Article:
Biden campaign corporate tax proposals

Presidential candidate Joe Biden recently released a fact sheet outlining his proposals for taxing corporate income. This corporate tax agenda modifies elements of the Tax Cuts and Jobs Act of 2017 (“TCJA”), but also seeks to raise effective rates and to create new incentives for U.S. job creation.

Biden corporate proposals

Biden has proposed raising the corporate tax rate to 28% (exactly mid-way between the post-TCJA 21% rate and the pre-TCJA 35% rate).

The proposal would also modify the TCJA by expanding and increasing the new taxes on foreign earnings enacted in 2017. A fact sheet released by the Biden campaign on September 9 proposed the following:

  • Increase the tax rate on foreign earnings from the current 10.5% (equal to the current statutory rate of 21% minus a 50% deduction available under section 250), to 21%.
  • Modify the tax on global intangible low-taxed income (GILTI) of controlled foreign corporations, so that it applies on a country-by-country basis, rather than the current blended basis.
  • Eliminate the exception for qualified business asset investment (QBAI), which currently provides that a 10% return on the basis of tangible assets owned by CFCs is exempt from GILTI and can be repatriated tax-free due to the 100% dividends received deduction available under section 245A.

One idea that Biden has also floated is a 15% minimum tax on corporate book profits equal to, or in excess of, $1 million.

Mazars’ Insight

Proposals for imposing the GILTI tax on a country-by-country basis and to repeal the QBAI exemption have been made by other Democrats to address base erosion concerns. Removing U.S. taxpayers’ ability to blend the tax rates imposed by foreign jurisdictions for foreign tax credit purposes could increase the overall tax burden on multinationals. 

Offshoring penalties

Biden also proposed both a penalty for offshoring and incentives for onshoring and investment in U.S. manufacturing. The offshoring penalty is a surtax of 10% on profits of any production by a U.S. company overseas for sales back to the United States. The campaign fact sheet says that would result in a tax rate of 30.8% on such profits (equal to the full 28% statutory rate on U.S. earnings plus the 10% surtax). Biden would also apply the surtax to call centers or services by a U.S. company located overseas but serving the U.S. market, where jobs could have been located in the United States.

The fact sheet states that Biden would implement strong anti-inversion regulations and penalties, and would deny all deductions and expensing write-offs for moving jobs or production overseas, where those jobs could plausibly be offered to American workers.

Onshoring incentives

The Biden campaign has announced a new “Made in America” tax credit, a 10% advanceable credit for companies making investments that create jobs for American workers. As proposed, the credit would be available for the following purposes:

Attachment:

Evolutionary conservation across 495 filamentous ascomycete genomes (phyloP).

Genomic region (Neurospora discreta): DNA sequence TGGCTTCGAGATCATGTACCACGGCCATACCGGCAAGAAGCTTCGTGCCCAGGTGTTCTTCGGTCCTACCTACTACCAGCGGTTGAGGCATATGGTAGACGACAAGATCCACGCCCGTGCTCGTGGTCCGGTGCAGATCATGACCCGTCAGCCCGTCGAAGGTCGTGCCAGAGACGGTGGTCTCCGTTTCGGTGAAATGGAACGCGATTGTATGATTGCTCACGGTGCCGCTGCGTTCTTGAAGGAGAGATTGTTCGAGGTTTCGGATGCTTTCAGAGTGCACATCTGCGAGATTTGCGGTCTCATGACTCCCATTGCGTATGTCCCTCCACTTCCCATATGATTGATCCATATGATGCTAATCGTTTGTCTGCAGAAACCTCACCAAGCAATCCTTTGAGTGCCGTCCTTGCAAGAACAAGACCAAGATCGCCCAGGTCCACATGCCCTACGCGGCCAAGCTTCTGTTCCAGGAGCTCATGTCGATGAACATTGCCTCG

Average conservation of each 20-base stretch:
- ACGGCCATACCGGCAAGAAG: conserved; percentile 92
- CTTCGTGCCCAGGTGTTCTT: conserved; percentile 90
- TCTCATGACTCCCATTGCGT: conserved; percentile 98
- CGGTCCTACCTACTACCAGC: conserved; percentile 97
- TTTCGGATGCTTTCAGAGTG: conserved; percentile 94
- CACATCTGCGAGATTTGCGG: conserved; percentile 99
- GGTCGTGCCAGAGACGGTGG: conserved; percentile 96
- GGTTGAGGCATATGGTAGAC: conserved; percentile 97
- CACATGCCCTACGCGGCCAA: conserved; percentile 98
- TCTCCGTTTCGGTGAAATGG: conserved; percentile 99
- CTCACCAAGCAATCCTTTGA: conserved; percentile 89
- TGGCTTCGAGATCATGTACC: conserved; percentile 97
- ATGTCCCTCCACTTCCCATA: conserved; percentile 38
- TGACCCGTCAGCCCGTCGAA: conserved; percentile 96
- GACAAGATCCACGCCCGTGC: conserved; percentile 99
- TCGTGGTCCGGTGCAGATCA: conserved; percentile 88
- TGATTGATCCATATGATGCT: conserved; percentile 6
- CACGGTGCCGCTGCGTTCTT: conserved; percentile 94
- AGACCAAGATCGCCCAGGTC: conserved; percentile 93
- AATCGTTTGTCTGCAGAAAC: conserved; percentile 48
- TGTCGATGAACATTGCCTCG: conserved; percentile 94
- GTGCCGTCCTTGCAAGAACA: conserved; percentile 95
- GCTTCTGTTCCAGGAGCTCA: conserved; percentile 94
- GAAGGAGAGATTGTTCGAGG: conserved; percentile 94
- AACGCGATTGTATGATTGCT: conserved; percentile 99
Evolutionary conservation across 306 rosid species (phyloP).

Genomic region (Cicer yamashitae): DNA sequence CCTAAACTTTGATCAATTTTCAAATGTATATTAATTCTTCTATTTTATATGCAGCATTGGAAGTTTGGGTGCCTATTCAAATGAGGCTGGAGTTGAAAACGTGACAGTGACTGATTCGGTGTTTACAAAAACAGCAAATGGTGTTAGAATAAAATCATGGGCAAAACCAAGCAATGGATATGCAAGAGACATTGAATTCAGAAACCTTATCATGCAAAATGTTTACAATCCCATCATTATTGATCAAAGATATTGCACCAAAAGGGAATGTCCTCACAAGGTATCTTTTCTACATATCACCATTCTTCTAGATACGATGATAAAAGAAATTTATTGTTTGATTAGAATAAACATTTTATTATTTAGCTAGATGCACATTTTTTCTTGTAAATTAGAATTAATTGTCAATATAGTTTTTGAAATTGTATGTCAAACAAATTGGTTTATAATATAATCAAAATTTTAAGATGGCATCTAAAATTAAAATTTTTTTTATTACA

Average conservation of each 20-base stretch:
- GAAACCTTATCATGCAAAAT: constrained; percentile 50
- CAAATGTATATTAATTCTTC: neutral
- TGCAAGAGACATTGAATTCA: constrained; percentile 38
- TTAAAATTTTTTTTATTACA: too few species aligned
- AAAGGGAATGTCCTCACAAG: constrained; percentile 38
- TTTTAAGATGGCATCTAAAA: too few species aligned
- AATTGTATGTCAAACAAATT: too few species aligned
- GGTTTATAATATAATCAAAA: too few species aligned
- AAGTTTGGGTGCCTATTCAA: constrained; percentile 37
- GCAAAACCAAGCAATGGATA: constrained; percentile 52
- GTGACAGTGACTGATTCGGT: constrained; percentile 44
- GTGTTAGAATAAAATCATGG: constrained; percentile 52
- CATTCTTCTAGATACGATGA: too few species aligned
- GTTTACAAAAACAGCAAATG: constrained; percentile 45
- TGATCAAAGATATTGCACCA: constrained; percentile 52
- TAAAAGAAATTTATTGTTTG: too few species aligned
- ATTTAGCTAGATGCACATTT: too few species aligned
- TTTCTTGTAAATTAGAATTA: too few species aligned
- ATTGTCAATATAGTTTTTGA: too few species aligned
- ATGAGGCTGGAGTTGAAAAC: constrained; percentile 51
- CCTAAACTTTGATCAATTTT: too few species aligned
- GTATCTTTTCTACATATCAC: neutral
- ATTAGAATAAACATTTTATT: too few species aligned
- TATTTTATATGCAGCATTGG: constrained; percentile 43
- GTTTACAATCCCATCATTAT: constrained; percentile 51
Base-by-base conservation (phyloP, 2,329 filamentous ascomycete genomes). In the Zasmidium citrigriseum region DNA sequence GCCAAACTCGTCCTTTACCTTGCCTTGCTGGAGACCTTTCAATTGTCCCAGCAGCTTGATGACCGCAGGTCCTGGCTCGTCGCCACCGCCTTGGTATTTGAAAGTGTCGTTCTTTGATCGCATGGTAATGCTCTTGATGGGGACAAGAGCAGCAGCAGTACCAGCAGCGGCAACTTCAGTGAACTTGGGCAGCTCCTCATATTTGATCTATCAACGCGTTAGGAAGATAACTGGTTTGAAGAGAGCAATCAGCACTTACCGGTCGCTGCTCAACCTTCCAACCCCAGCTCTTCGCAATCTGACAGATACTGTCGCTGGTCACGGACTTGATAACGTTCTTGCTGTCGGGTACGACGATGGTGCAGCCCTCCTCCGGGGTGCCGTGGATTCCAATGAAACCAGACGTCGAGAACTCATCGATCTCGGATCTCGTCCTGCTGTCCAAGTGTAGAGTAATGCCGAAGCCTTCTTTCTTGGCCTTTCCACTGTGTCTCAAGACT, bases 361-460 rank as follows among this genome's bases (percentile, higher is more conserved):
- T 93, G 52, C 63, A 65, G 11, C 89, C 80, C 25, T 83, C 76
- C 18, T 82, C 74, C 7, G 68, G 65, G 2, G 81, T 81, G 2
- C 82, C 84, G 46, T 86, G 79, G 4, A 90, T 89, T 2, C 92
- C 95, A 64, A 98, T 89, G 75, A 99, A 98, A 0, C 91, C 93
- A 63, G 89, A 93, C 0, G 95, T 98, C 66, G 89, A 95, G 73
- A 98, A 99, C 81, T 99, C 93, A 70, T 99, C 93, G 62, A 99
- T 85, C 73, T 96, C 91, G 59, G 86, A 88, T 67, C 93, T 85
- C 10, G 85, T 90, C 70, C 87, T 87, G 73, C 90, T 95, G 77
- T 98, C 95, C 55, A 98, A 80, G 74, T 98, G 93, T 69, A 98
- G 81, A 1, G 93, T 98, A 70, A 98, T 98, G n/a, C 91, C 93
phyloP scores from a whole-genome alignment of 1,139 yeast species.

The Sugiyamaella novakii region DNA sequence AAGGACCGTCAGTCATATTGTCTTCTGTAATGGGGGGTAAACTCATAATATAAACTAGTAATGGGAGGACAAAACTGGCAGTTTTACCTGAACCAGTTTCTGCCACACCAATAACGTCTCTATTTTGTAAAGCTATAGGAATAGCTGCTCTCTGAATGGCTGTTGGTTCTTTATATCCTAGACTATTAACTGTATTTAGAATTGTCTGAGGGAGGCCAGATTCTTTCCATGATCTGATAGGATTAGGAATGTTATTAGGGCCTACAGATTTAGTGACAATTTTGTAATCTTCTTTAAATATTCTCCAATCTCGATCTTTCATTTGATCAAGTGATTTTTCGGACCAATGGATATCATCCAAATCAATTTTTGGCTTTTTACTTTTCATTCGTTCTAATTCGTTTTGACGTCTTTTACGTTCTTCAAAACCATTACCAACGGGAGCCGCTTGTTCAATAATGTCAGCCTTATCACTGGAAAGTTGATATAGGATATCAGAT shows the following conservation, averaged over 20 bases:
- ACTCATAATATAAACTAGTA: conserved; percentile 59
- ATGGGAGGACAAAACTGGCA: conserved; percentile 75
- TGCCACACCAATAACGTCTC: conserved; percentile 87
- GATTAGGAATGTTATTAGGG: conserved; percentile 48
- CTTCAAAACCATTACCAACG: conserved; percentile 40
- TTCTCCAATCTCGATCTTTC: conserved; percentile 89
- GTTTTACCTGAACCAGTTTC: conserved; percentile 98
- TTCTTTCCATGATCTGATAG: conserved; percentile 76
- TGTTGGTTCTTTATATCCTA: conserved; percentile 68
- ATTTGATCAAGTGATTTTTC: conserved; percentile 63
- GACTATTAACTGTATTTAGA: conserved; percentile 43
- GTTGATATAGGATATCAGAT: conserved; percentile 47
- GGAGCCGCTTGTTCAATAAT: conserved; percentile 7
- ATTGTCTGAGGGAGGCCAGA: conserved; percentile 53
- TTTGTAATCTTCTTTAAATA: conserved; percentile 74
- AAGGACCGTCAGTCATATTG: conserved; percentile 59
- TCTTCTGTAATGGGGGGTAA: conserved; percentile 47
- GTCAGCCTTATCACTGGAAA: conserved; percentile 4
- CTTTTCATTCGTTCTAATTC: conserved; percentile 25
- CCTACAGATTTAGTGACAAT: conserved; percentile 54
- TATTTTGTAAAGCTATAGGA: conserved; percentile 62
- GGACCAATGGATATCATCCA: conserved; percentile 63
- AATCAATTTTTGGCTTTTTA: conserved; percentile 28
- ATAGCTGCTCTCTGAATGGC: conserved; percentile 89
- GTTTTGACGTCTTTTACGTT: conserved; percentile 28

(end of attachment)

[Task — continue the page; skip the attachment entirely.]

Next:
• The revitalization of existing closed or closing facilities, so that such facilities could reopen for job-creating production in any manufacturing area. As an example, if a new company or worker-owned cooperative were to reopen or renovate a closed factory to produce a new product, it would be eligible.
  • The retooling of any facility to advance manufacturing competitiveness and employment. The fact sheet provides the example of an auto company that retools an existing factory to produce next generation electric vehicles or a steel plant that invests in new machinery and equipment to meet new Buy American standards, or to improve export competitiveness as long as they maintain their overall U.S. wage base. The campaign says that criteria for investment may be expanded for selected industries deemed essential for national or health security or select industries of the future being subsidized by the Chinese government.
  • Expenses incurred or investments made in reshoring of job-creating production, call center jobs or other service jobs from overseas back to the United States, including shipping and moving costs and the costs of training new personnel.
  • Expanding or broadening U.S. facilities to grow U.S. employment (to apply only if the investment represents an expansion of U.S. production and not simply a relocation of existing U.S. jobs or production).
  • The expansion of a company’s manufacturing payroll, to apply to the increment of increased wages above that company’s historic, pre-COVID baseline for manufacturing jobs paying up to $100,000.

Mazars’ Insight

On the issue of providing tax incentives for onshoring of jobs and penalties for moving jobs overseas, the two candidates are similarly aligned – the Trump campaign proposes tax credits for companies that bring back jobs from China, 100% expensing deductions for essential industries like pharmaceuticals and robotics that bring back manufacturing to the United States, and “Made in America” tax credits. Note, however, that Republican investment incentives generally tend to favor refundable credits rather than advanceable credits as proposed by Biden.

Please contact your Mazars USA LLP professional for additional information.

This alert was produced in conjunction with Ivins, Phillips & Barker, Chtd.

Published on October 7, 2020

The information provided here is for general guidance only, and does not constitute the provision of tax advice, accounting services, investment advice, legal advice, or professional consulting of any kind. The information provided herein should not be used as a substitute for consultation with professional tax, accounting, legal or other competent advisers.